Nicolás Roberto Robles
|Figure 1. Samuel Taylor Coleridge. Contemporary portrait. Public Domain. Via Wikimedia|
Samuel Taylor Coleridge, the tenth and last child of the vicar of Ottery Saint Mary near Devonshire, England, was born on October 21, 1772. In vivid letters recounting his early years he describes himself as “a genuine Sans culotte, my veins uncontaminated with one drop of Gentility.” He had an amazing memory and an eagerness to learn. In 1782, after the death of his father, Coleridge was sent to Christ’s Hospital, a London grammar school where he trained in Hebrew, Latin, Greek (at which he excelled), and English composition. Financial problems, however, drove him from Cambridge, and in his third year he traveled to London to enlist in the 15th Dragoons under the pseudonym Silas Tomkyn Comberbache. His friends, recognizing how ill-suited he was for military life, were able to buy him out of this improbable destiny. He returned to Cambridge in April 1794, but left in December without completing a degree.
Coleridge left Cambridge because of his developing friendship with Robert Southey. Both young men were interested in poetry and shared the same dislike for the neoclassical style. In their emotional and idealistic conversations, they developed a plan for a “pantisocracy,” a vision of an ideal community to be founded in America. In 1795, under pressure from Southey, Coleridge hesitantly married Sara Fricker, the sister of Southey’s wife, Edith; their first son, Hartley, was born the following year. Shortly afterward, his friendship with Southey ended. That same year, Coleridge met William Wordsworth, who moved to Alfoxden in 1797 to be near the Coleridges at Nether Stowey. The two poets planned Lyrical Ballads, which appeared in 1798. Coleridge’s most important contribution was “The Rime of the Ancient Mariner.”
It is an ancient Mariner,
And he stoppeth one of three.
‘By thy long grey beard and glittering eye,
Now wherefore stopp’st thou me?
In September 1798, he joined the Wordsworths for a long tour of Germany. There, he became quickly fluent in the language and acquainted himself with German philosophy and scholarship. When he returned to England in July of 1799, Coleridge fell in love with Sara Hutchinson, the sister of Wordsworth’s future wife. The domestic trouble this occasioned is evident in the despondent tone of “Dejection: An Ode” (1802):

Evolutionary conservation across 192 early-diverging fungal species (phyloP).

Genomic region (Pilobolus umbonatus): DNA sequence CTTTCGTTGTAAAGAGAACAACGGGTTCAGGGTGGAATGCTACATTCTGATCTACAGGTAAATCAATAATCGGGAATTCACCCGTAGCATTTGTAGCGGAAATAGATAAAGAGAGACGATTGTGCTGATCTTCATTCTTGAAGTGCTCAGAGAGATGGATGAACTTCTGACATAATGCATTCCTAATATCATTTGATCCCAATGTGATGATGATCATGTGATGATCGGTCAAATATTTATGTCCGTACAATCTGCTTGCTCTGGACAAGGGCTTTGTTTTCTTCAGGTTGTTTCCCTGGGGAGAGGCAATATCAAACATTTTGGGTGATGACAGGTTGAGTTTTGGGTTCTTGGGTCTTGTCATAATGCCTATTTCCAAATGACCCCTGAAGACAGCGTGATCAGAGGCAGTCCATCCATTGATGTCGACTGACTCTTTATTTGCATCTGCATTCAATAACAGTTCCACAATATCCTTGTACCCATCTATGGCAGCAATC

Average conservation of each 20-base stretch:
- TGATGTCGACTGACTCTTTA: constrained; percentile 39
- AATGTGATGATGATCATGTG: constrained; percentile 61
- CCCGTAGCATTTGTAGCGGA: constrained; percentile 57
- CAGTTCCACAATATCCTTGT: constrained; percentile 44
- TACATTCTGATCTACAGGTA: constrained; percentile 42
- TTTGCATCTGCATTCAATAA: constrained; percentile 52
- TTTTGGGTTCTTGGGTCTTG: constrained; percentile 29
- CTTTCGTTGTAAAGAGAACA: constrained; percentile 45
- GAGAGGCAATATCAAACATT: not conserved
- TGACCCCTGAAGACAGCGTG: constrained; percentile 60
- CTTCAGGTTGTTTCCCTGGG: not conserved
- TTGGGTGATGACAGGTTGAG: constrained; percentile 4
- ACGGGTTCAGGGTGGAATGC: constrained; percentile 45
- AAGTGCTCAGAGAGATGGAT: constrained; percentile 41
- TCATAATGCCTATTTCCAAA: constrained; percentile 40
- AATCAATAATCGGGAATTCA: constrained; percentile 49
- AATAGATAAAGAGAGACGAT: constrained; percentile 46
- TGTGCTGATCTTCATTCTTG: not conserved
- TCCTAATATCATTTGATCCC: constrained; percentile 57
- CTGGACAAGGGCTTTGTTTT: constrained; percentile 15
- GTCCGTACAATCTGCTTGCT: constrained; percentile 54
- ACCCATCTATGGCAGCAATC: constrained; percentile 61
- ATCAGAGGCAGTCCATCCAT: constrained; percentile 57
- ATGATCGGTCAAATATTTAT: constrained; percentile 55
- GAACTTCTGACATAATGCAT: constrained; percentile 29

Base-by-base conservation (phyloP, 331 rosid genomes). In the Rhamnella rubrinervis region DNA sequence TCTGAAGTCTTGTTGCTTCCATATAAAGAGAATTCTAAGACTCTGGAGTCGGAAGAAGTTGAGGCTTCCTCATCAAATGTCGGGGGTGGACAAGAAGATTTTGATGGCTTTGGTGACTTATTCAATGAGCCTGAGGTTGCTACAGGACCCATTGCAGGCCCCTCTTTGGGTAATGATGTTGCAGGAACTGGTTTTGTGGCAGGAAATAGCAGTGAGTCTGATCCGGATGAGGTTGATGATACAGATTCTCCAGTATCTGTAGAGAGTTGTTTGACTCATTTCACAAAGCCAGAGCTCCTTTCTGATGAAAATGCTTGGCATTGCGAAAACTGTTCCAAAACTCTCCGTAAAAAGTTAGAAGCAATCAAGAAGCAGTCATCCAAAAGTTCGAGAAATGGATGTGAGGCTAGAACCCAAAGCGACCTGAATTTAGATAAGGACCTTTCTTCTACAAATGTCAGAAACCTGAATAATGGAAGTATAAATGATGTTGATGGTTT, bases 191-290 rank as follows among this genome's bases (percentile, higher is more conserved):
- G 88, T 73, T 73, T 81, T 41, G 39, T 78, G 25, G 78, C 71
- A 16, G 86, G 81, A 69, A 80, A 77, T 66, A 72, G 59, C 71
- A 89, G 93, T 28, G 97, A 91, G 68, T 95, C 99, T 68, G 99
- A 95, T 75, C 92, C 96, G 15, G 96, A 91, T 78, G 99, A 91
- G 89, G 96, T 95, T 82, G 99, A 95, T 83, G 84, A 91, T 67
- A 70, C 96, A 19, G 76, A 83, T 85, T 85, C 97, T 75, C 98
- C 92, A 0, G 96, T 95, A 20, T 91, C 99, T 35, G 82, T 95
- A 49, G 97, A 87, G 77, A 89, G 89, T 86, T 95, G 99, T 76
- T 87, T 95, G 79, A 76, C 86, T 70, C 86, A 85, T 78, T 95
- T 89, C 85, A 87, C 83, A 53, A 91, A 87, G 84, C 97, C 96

|Figure 2. Engraving by Gustave Doré for an 1876 edition of the Rime of the Ancient Mariner. From Wikimedia Commons.|
A grief without a pang, void, dark, and drear,
A stifled, drowsy, unimpassioned grief,
Which finds no natural outlet, no relief,
In word, or sigh, or tear—
Perhaps because he conceived such grand projects, he had difficulty carrying them through to completion and berated himself for his “indolence.” It is unclear whether his growing use of opium was a symptom or a cause of his growing depression. In 1804 he traveled to Sicily and Malta, working for a time as Acting Public Secretary of Malta under Commissioner Alexander Ball. He gave this up and returned to England in 1806. His opium addiction (he was using as much as two quarts of laudanum a week) now began to take over his life. He separated from his wife in 1808, quarreled with Wordsworth in 1810, lost part of his annuity in 1811, put himself under the care of Dr. Daniel in 1814, and finally moved in with Dr. Gilman in Highgate, London, where the doctor and his family managed for the next eighteen years to keep his demon under control. He died on July 25, 1834.